For cross-country flying, the biggest difference between the Cutlass and Skyhawk is airspeed. The Cutlass with the gear retracted cruises at 129 knots TAS at 8,000 feet, compared with 116 knots TAS in the fixed-gear Skyhawk.
The Cutlass also holds more fuel, 62 gallons compared with 53 gallons in the Skyhawk. Sky-Vu’s policy is to refuel to the tabs, to provide a little more load-hauling capacity. The Cutlass holds 44 gallons of fuel at the tabs, versus the 35 gallons in the Skyhawk.
At this fuel level, the useful load in the Cutlass is 661.8 lbs. vs 647.6 lbs. for the Skyhawk. Range for the Cutlass ‘at the tabs,’ cruising at 6,000’ with 30 minutes reserve is 571 nm vs the Skyhawk which is 386 nm. The same numbers at full fuel (62 gallons) for the Cutlass are useful load at 553.8 lbs. and range of 831 nautical miles versus the Skyhawk at 53 gallons, 539.6 lbs. of useful load and a range of 614 nautical miles.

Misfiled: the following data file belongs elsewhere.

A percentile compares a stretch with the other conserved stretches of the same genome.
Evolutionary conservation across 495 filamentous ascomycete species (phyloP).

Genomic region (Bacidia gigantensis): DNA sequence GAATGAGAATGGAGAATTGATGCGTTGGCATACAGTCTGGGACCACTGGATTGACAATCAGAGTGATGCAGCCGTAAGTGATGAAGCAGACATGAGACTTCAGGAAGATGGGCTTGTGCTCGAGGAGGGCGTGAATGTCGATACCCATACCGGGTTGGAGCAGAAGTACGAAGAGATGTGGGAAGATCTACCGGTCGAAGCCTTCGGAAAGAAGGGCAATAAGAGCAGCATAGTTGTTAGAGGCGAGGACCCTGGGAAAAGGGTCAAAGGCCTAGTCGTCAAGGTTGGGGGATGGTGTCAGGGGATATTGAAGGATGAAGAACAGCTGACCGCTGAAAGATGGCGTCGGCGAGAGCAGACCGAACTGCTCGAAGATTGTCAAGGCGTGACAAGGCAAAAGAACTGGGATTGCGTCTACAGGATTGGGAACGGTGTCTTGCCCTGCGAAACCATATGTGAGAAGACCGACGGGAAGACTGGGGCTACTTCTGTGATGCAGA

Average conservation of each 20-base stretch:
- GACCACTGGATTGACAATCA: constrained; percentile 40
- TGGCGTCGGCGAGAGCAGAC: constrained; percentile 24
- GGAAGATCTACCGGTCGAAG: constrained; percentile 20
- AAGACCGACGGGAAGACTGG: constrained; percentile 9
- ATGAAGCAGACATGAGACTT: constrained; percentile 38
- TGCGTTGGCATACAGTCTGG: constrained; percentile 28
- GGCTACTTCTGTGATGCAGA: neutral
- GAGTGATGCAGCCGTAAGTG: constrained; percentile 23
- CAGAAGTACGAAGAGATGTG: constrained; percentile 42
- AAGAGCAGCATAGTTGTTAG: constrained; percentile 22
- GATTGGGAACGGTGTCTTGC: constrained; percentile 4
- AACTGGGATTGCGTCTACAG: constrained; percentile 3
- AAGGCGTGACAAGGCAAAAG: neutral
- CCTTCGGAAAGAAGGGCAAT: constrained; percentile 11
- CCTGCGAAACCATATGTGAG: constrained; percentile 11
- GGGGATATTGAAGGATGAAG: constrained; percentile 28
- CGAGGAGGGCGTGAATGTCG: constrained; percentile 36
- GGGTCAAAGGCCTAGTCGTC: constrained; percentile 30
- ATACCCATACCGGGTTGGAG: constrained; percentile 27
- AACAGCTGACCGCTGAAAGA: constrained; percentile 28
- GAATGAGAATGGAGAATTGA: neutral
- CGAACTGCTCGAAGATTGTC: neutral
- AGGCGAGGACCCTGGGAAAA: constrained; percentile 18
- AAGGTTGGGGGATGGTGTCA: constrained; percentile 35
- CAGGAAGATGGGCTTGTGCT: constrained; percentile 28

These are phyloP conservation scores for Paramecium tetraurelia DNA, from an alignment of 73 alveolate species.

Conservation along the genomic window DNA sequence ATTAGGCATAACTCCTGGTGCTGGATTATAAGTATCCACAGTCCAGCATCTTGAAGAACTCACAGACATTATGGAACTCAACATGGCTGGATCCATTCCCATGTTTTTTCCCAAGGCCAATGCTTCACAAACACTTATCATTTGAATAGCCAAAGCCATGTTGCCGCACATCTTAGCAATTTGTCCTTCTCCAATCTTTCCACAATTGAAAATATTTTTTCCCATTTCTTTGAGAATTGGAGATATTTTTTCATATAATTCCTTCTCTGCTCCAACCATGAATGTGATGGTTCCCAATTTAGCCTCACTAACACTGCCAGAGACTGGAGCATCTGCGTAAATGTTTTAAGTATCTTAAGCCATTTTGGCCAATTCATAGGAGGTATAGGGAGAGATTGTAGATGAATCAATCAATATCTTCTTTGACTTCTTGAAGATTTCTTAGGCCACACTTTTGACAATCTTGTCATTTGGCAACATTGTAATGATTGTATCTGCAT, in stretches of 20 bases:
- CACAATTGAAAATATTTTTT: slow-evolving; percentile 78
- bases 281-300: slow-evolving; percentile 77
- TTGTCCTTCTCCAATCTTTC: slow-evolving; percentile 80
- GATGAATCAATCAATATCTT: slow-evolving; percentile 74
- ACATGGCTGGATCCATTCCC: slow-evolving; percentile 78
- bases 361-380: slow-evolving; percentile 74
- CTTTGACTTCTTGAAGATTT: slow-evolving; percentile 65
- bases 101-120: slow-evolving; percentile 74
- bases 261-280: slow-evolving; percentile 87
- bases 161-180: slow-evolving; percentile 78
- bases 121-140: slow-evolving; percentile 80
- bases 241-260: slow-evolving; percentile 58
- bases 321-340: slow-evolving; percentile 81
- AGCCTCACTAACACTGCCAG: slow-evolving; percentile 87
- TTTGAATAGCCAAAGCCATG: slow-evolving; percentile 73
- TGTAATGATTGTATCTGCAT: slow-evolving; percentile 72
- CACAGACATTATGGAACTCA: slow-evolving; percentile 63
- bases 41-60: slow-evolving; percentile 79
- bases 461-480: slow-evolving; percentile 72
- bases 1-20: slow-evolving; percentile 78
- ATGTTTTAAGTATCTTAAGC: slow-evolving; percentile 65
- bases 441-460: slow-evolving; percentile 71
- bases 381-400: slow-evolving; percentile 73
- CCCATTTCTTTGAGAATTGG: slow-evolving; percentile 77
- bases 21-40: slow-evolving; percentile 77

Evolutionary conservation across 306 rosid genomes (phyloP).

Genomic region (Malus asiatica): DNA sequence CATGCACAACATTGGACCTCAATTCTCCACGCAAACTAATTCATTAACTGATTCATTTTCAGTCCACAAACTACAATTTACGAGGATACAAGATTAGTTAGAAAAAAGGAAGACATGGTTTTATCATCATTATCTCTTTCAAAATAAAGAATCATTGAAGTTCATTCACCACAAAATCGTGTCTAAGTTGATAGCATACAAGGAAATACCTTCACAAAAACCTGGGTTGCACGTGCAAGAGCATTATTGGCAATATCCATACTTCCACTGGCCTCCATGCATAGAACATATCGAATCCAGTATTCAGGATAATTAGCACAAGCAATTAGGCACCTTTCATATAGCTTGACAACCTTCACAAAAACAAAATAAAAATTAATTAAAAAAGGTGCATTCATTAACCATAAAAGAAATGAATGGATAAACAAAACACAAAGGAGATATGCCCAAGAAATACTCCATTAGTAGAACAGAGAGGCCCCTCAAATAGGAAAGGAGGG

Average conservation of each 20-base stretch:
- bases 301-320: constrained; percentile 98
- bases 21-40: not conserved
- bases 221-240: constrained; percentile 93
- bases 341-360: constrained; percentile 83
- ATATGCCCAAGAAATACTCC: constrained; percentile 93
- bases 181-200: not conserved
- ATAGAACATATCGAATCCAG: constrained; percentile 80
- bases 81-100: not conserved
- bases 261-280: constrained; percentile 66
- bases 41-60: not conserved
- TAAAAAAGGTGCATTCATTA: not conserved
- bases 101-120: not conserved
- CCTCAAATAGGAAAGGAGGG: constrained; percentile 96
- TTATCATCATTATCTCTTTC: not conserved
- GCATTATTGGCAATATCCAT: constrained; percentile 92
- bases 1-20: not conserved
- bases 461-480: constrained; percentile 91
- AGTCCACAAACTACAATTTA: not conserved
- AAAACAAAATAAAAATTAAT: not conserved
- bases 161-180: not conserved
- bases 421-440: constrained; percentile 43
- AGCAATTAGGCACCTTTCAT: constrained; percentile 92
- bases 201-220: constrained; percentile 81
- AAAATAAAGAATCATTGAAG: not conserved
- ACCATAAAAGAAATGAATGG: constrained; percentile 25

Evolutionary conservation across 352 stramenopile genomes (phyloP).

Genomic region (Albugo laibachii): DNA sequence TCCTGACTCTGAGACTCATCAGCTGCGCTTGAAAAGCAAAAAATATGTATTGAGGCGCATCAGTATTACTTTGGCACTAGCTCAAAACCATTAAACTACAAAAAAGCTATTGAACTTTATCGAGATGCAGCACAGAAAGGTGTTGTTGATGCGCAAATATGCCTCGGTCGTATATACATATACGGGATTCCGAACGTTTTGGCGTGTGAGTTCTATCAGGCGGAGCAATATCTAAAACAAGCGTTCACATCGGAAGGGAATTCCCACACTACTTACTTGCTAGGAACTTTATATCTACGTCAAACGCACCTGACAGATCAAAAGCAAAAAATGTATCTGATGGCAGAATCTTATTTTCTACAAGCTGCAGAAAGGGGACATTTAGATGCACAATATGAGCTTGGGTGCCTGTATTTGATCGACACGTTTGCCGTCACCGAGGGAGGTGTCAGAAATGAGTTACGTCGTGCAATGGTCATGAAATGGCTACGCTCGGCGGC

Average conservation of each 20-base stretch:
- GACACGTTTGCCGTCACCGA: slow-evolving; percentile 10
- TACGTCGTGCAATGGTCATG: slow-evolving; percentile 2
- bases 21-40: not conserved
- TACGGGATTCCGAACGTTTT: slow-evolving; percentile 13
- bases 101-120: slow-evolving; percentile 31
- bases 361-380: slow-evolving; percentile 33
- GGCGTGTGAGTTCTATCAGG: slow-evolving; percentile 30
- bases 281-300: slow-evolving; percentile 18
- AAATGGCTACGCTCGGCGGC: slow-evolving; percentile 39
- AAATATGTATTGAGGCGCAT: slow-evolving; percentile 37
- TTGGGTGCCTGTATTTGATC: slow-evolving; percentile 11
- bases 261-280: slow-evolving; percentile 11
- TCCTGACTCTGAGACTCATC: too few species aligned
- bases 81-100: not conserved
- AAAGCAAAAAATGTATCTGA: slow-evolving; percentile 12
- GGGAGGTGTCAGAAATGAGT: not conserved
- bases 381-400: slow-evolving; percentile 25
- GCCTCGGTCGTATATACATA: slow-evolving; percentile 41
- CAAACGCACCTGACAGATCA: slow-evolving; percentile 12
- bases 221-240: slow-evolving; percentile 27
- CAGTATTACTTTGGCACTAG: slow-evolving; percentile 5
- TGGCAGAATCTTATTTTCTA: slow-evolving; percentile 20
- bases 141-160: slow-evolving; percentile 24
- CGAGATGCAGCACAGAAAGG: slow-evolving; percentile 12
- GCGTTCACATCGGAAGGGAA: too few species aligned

“Most members flight plan this plane at 130 knots and it’s hourly rate makes it the second-lowest cost per mile airplane in the fleet,” Ron said. “All things considered, this airplane is a great cross-country vehicle for the cost.”
“I’m sure every member has a favorite airplane for whatever reason. I think the fun factor here is based on the fact that once you leave the ground, you can ‘tuck your legs in’ and cruise at a noticeably faster pace than in a typical Skyhawk,” Ron said. “The adjustable pitch prop also adds more responsibility of things to manage during the flight, which adds to the challenge/fun of flying this particular airplane. For me (and perhaps a few others) the more knobs, gauges, handles and buttons one has to manipulate and monitor to fly the airplane, the more challenging and fun it is!”
The Cessna 172RG Cutlass has the same basic operating costs as a traditional Skyhawk, but with a faster cruise speed, more fuel capacity and useful load, making it a better cross-country machine. It’s also a good platform for members working on a commercial certificate or complex endorsement, as well as an IFR rating. There are tradeoffs – the retractable gear will add to the costs of annual inspections and maintenance, and the insurance will inevitably be more. For clubs looking for a plane that most pilots are comfortable flying, with better cross-country credentials and don’t mind a little added insurance and maintenance costs, the Cessna 172RG Cutlass is a very nice addition to a fleet.